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Hands On

Though the menu options on the AirPort Utility are consistent between the Mac and the PC version, I did notice some differences between the two when I had the utility running on both platforms at the same time. For the Mac version, the AirPort utility has an agent that runs even when the utility isn’t open. This agent can detect certain types of problems and provides guidance for resolving the problem. To test this, I disconnected the Ethernet cable on the WAN port. Within a few seconds, a screen popped up on the Mac showing that the WAN Ethernet port was unplugged. 

WAN disconnected
Click to enlarge image

Figure 19: AirPort Utility Showing WAN disconnected

Note that the status light is amber and mirrors the status light on the AirPort Extreme. When I plugged the WAN Ethernet cable in again, the problem cleared and the status light returned to green. I had expected a similar diagnostic to run on the PC platform, as there is a service that runs and appears in the system tray. It didn’t. That service appears to only control preferences for automatically detecting disks plugged into the AirPort’s USB port.

Updated 10/17/2007: The troubleshooting/monitor screens will appear only on computers that have been used to configure the base station—both Windows and MacOS.

Next, I attached a USB Flash drive to the USB port on the AirPort Extreme. On the PC, a popup window appeared showing that a disk had become available on the AirPort Extreme. After typing in the password for the AirPort (my configuration choice when I set up the AirPort), the drive automatically mounted as a mapped drive.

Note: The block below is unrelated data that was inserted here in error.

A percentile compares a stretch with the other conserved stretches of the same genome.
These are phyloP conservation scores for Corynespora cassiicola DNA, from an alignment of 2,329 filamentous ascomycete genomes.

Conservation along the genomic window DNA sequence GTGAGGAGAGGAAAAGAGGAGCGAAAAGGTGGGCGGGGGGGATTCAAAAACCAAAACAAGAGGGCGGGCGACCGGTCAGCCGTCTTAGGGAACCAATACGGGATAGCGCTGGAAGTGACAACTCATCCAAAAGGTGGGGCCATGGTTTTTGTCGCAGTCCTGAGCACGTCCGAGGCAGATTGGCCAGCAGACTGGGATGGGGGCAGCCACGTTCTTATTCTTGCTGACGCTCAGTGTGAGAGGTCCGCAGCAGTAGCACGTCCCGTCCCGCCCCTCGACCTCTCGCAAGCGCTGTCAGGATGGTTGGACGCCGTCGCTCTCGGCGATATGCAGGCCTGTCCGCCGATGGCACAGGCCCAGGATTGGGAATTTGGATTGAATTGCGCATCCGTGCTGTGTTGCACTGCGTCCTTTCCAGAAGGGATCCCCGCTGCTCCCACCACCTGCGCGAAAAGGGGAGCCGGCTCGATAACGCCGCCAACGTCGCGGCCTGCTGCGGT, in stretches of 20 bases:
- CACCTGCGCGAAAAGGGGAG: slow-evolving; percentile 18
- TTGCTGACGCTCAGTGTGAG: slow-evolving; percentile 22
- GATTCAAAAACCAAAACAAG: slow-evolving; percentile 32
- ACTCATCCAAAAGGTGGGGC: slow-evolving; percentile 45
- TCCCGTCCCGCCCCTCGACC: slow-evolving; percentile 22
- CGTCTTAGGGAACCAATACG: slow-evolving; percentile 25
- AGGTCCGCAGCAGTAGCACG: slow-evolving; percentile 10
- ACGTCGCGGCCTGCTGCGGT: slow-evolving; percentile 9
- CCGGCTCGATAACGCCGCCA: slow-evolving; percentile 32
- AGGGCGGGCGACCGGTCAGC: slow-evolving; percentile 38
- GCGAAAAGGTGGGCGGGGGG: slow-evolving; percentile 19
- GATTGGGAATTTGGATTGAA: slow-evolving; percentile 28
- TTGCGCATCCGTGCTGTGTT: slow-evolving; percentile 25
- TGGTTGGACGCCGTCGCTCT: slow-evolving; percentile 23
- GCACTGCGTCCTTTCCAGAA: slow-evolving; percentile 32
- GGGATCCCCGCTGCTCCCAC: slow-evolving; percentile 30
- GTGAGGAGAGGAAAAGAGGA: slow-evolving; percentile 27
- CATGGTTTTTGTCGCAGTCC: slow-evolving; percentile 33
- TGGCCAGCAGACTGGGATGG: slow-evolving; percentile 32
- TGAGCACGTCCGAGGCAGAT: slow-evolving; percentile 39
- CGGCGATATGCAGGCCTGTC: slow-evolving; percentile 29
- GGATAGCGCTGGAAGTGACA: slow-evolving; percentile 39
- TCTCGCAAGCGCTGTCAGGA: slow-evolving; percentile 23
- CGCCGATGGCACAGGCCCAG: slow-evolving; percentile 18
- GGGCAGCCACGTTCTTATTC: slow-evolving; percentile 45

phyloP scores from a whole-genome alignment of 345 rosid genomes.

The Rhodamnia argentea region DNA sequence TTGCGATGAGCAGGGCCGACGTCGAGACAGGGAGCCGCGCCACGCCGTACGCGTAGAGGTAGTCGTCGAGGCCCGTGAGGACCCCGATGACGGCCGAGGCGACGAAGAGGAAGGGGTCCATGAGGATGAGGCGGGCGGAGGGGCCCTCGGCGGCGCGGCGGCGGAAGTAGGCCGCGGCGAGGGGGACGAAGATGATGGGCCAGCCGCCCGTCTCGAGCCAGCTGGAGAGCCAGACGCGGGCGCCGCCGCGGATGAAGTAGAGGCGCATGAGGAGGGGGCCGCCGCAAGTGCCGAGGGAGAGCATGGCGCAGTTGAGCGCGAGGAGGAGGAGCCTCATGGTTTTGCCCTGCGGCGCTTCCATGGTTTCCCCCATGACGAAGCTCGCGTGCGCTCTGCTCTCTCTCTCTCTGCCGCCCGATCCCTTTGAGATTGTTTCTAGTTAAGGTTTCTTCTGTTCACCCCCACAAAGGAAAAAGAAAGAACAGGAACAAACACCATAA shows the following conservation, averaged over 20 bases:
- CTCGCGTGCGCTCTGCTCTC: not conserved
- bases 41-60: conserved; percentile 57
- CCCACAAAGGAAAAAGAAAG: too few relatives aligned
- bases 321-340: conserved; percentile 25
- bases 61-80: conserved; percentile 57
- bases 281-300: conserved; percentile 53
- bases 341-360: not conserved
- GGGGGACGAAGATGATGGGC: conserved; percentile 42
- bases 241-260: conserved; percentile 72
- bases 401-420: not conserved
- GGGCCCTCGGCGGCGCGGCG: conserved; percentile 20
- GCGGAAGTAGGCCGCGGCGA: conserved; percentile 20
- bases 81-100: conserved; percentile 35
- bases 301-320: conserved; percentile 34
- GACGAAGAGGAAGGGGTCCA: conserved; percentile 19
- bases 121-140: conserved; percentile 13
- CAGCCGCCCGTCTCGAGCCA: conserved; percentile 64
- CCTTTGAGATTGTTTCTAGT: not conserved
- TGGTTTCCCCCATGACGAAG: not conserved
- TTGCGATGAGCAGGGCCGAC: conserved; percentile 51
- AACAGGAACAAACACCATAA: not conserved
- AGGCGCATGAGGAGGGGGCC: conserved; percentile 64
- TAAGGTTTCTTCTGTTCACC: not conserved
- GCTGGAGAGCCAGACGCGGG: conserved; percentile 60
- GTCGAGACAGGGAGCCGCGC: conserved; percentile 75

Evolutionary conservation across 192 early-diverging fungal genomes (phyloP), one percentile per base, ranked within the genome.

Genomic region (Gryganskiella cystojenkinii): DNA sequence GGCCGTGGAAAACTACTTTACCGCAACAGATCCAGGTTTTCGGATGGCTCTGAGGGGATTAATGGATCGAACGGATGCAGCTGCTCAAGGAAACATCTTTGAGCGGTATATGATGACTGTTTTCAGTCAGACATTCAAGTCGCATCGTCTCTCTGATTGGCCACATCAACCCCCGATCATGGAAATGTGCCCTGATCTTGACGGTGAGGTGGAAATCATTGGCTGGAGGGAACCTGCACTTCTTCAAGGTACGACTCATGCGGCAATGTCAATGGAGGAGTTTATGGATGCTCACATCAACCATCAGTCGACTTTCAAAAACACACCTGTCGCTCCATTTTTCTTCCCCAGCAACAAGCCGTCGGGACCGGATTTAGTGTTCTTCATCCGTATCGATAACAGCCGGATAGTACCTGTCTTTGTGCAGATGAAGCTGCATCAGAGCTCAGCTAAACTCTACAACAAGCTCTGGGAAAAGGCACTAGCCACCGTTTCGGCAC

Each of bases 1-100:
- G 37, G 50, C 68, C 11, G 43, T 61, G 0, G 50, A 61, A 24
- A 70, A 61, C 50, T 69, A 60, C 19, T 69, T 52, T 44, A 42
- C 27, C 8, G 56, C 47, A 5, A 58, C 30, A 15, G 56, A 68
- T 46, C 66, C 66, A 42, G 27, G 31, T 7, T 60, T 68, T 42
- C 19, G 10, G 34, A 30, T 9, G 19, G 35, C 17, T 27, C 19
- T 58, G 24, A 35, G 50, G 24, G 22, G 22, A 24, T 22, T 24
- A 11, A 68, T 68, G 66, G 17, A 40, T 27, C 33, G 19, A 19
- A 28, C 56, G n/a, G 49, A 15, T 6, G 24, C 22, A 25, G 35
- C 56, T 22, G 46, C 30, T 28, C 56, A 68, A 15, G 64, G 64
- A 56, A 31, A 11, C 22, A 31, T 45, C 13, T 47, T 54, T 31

Drive attach

Figure 20: Pop-up windows on the PC showing a newly attached drive on the AirPort Extreme

On the Mac, since I had previously saved the password on the key chain, the drive mounted and appeared on the desktop.

I did experience one anomaly, however. I connected an external USB drive that had multiple partitions—one formatted for Windows and the other for an EXT2 Linux partition. The drive mounted properly when attached to a PC, but the AirPort reported a disk problem and didn’t mount either partition.

If you need additional USB ports, you can plug a USB hub into the AirPort’s USB port. I tested this by plugging in a four-port hub, and then inserted two USB flash drives. Both drives were visible under the disk menu, and both mounted properly on the Mac desktop.

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